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Pediatr Pulmonol. 2009 Jul;44(7):669-75. doi: 10.1002/ppul.21036.

Bronchiectasis secondary to primary immunodeficiency in children: longitudinal changes in structure and function.

Author information

1
Fourth Department of Pediatrics, School of Medicine, Aristotle University of Thessaloniki, Thessaloniki, Greece.

Abstract

BACKGROUND:

Primary immunodeficiency is a common cause of bronchiectasis in children. The term bronchiectasis suggests an irreversible process; however, disease progression following treatment is controversial. The aim of this study was to evaluate the progression of bronchiectasis in children with primary immunodeficiency after institution of treatment.

METHODS:

A retrospective review of case notes of children with primary immunodeficiency was undertaken to identify patients with confirmed bronchiectasis. Children who had two high-resolution computed tomography scans of the chest (HRCT chest) with an interval of at least 2 years were identified. The HRCT-chest scans at diagnosis and follow up were scored using a Bhalla score. Spirometry results (FEV1, FVC, and FEV1:FVC ratios) were related to HRCT-chest scores, where available. Statistical analysis was by Wilcoxon signed rank test and Spearman's rank order correlation.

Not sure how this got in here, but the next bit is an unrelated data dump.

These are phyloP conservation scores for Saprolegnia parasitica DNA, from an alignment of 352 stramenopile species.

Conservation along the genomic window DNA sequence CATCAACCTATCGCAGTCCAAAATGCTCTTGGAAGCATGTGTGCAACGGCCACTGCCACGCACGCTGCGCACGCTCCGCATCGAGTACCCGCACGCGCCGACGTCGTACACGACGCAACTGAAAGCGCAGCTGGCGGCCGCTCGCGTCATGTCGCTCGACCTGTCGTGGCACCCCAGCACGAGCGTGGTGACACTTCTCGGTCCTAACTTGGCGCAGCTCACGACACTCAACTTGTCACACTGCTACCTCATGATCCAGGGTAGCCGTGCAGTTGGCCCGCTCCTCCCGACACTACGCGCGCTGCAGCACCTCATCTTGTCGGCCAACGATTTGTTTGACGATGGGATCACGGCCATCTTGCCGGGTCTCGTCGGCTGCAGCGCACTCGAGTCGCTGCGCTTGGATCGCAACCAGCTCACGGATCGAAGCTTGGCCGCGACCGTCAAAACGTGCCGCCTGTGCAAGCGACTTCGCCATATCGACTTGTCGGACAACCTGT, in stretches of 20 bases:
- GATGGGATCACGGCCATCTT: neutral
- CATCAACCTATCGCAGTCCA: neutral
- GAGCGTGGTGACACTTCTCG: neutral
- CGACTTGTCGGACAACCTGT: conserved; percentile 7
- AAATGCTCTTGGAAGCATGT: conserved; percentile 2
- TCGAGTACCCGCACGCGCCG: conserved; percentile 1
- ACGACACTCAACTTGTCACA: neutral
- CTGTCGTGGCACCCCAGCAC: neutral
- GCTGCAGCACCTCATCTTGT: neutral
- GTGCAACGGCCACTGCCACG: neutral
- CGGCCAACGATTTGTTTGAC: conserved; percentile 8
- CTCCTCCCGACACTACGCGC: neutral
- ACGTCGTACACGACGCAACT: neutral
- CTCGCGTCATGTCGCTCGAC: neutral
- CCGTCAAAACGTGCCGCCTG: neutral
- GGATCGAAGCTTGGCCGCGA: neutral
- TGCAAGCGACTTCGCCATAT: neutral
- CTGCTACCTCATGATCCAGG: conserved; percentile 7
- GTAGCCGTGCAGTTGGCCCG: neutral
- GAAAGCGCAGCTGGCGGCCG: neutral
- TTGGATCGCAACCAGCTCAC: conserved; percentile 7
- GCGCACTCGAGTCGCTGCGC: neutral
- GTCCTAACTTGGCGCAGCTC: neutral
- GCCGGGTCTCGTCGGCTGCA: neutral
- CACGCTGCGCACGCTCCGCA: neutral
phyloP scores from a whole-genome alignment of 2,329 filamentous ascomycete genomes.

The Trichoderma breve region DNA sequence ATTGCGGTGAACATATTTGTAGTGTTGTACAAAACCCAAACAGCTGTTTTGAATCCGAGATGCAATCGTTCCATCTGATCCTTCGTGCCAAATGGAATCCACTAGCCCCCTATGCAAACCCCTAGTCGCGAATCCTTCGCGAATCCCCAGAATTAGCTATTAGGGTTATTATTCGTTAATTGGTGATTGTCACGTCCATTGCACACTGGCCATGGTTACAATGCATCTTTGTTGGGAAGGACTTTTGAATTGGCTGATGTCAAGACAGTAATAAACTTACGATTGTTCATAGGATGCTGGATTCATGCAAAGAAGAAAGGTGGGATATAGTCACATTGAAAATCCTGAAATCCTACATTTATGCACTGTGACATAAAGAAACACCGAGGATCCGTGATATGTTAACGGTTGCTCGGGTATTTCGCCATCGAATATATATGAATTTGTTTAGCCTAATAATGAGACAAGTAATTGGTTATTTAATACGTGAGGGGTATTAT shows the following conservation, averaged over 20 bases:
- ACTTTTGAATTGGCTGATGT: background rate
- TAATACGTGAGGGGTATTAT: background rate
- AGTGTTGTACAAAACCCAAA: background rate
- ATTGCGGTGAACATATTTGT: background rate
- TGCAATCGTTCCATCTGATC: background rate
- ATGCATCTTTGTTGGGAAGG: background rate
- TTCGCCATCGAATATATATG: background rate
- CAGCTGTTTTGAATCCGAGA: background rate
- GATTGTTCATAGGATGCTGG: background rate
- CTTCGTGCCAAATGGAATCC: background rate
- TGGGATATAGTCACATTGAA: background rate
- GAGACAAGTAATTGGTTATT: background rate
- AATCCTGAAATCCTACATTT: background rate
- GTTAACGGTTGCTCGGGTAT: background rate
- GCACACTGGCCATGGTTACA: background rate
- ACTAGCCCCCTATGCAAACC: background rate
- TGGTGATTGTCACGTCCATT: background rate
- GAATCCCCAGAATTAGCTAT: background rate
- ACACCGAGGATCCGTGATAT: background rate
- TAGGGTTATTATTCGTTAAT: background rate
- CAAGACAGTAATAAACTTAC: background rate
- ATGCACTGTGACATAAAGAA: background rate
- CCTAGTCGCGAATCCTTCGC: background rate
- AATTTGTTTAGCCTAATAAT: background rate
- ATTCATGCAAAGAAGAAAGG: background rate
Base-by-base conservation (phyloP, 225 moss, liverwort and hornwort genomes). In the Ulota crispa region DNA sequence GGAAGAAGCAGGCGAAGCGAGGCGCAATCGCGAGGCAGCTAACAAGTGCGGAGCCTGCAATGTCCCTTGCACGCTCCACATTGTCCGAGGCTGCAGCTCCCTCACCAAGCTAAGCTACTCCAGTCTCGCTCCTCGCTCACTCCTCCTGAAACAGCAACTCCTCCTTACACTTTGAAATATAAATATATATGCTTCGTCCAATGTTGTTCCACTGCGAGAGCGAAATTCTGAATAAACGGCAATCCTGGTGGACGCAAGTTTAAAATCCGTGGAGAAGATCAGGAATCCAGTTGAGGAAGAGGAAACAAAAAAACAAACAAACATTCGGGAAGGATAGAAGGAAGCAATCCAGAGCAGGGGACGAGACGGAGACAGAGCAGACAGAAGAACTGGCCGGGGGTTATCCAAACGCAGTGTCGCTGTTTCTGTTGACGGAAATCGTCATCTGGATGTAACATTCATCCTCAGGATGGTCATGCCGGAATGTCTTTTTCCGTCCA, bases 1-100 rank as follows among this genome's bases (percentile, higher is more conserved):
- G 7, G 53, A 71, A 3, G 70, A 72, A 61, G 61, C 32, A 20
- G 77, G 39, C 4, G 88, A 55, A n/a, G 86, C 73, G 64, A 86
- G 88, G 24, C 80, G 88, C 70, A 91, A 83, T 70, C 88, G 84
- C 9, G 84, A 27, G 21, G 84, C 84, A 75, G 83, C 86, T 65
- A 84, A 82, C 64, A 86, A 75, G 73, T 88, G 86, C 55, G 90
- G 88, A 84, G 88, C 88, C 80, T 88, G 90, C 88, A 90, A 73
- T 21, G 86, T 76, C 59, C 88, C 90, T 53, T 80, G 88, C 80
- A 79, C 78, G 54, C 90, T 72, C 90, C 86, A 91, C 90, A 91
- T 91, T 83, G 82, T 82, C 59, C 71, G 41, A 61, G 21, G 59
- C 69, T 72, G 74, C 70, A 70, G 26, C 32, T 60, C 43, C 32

RESULTS:

Eighteen subjects were studied. The diagnosis of primary immunodeficiency was established at median (range) age 3.4 (1-13) years, and bronchiectasis at 9.3 (3.1-13.8) years. There was no significant difference between baseline and follow-up median (range) HRCT-chest scores (6 [1-13] and 7.5 [0-15], P = 0.21) respectively. The follow-up FEV1 and FVC percent predicted median (range) were significantly higher than baseline (86% [49-124%] vs. 75% [36-93%], P < 0.005, and 86% [47-112%] vs. 78% [31-96%], P < 0.05), respectively; there was no significant difference between baseline and follow-up FEV(1):FVC ratios. There was no significant correlation between HRCT-chest score changes and FEV1 or FVC changes.

CONCLUSIONS:

Bronchiectasis secondary to primary immunodeficiency in childhood is not always a progressive condition, suggesting a potential to slow or prevent disease progression with appropriate treatment.

PMID:
19514055
DOI:
10.1002/ppul.21036
[Indexed for MEDLINE]

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